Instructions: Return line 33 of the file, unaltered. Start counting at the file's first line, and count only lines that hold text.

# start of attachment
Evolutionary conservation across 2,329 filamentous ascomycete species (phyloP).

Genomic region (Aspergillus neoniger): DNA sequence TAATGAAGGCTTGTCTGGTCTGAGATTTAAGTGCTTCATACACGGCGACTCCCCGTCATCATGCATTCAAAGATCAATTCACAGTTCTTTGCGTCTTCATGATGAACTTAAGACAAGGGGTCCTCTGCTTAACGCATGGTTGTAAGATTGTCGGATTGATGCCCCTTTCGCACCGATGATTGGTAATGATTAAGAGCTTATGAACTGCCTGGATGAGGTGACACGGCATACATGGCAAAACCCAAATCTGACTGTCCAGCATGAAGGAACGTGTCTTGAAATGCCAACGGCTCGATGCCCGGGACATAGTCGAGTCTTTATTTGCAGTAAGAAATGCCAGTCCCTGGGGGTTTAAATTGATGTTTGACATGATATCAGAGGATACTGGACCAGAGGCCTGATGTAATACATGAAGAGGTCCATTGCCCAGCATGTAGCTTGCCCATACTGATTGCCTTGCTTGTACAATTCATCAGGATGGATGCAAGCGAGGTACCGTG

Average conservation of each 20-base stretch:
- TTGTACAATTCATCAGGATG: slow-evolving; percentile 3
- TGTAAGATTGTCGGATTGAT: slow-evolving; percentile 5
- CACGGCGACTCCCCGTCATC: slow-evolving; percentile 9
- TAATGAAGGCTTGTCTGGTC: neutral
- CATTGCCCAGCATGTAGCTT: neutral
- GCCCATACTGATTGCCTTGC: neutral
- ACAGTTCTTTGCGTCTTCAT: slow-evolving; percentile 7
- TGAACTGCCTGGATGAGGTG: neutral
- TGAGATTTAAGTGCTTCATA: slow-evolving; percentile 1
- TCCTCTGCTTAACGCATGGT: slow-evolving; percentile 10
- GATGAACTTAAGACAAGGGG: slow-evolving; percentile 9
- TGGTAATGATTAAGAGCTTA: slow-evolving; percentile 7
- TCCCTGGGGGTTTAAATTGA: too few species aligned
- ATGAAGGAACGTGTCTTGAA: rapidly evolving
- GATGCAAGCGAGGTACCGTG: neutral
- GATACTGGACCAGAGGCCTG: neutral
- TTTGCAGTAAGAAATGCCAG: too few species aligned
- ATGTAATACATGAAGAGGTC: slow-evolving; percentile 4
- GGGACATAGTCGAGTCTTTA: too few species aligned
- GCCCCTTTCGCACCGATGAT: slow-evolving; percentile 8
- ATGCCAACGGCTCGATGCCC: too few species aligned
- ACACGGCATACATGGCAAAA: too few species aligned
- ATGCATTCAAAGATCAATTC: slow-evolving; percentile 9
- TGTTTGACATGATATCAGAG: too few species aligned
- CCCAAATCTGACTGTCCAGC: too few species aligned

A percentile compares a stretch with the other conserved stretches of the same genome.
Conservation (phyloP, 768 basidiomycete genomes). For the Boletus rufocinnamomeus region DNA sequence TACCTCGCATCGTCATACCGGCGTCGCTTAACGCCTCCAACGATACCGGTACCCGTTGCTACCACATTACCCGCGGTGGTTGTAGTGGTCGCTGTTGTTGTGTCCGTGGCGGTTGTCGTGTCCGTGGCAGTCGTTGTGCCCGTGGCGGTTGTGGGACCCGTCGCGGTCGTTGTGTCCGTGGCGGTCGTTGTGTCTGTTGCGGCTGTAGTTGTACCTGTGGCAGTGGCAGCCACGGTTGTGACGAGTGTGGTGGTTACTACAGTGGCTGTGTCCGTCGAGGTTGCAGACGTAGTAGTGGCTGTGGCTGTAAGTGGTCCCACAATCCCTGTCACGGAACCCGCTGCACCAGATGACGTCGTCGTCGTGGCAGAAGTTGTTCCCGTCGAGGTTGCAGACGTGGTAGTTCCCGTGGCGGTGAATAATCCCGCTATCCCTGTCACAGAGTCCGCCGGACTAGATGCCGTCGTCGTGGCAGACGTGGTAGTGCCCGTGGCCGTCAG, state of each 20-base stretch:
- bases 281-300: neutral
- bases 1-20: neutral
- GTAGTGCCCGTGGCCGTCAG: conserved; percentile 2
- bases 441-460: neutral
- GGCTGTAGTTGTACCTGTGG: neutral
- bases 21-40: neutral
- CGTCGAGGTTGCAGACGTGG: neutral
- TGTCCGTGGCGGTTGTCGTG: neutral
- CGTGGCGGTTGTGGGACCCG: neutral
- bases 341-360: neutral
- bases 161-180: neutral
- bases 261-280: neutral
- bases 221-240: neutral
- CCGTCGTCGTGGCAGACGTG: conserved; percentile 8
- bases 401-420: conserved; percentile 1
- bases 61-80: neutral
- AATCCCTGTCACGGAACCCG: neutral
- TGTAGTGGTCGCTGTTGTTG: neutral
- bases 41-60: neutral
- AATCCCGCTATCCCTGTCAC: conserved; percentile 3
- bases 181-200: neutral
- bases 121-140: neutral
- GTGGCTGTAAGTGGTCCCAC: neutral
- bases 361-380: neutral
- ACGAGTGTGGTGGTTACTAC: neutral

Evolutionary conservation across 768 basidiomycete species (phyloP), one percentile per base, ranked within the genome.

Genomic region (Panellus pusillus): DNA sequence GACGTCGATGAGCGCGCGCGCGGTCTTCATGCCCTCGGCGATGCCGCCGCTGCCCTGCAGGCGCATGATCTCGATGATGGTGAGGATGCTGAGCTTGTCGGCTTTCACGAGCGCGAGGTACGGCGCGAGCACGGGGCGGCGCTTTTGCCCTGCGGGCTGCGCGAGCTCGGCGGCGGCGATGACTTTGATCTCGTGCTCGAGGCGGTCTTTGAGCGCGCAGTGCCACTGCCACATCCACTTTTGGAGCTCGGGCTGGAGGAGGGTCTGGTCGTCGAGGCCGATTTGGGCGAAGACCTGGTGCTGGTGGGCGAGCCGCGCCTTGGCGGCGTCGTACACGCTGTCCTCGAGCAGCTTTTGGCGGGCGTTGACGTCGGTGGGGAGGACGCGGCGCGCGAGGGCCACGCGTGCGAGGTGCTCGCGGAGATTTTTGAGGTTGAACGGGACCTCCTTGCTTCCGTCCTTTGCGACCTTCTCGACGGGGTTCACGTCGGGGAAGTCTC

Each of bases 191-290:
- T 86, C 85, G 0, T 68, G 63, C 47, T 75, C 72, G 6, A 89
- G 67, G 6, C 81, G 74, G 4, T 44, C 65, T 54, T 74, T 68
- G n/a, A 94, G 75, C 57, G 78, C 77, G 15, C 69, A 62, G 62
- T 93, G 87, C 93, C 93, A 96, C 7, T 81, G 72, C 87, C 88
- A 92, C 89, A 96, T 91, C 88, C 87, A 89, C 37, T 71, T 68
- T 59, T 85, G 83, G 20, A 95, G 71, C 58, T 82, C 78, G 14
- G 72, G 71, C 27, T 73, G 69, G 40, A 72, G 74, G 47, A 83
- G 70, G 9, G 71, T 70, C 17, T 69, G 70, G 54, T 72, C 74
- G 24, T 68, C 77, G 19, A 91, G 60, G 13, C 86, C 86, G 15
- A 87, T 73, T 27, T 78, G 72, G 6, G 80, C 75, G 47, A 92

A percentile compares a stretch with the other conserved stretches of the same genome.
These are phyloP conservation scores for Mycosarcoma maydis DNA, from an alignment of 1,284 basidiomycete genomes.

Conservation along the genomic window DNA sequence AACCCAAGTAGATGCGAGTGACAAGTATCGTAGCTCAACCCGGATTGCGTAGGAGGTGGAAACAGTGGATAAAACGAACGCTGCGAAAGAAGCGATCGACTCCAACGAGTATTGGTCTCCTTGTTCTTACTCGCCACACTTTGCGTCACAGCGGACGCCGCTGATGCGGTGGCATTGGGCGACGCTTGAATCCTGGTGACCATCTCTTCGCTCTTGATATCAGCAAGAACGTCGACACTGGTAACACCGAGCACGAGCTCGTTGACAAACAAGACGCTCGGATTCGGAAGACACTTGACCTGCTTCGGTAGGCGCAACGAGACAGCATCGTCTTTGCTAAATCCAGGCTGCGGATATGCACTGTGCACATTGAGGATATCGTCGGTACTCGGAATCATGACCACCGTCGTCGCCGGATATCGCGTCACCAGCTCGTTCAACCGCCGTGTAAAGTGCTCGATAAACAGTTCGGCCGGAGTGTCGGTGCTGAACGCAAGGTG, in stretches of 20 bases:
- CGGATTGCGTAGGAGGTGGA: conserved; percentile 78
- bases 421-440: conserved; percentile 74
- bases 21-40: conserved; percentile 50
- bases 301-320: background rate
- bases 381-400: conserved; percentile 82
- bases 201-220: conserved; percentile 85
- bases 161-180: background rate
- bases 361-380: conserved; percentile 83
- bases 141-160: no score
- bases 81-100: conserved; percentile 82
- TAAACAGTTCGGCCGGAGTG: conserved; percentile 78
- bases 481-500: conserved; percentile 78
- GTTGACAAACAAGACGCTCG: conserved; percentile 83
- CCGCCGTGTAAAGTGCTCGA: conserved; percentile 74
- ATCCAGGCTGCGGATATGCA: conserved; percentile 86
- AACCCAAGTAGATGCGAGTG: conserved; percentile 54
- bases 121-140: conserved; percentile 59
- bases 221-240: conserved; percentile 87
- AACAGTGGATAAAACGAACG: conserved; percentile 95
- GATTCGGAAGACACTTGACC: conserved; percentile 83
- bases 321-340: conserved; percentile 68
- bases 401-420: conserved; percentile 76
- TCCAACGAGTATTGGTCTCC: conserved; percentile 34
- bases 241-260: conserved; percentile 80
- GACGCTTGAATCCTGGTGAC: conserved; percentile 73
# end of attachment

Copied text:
- GTAGTGCCCGTGGCCGTCAG: conserved; percentile 2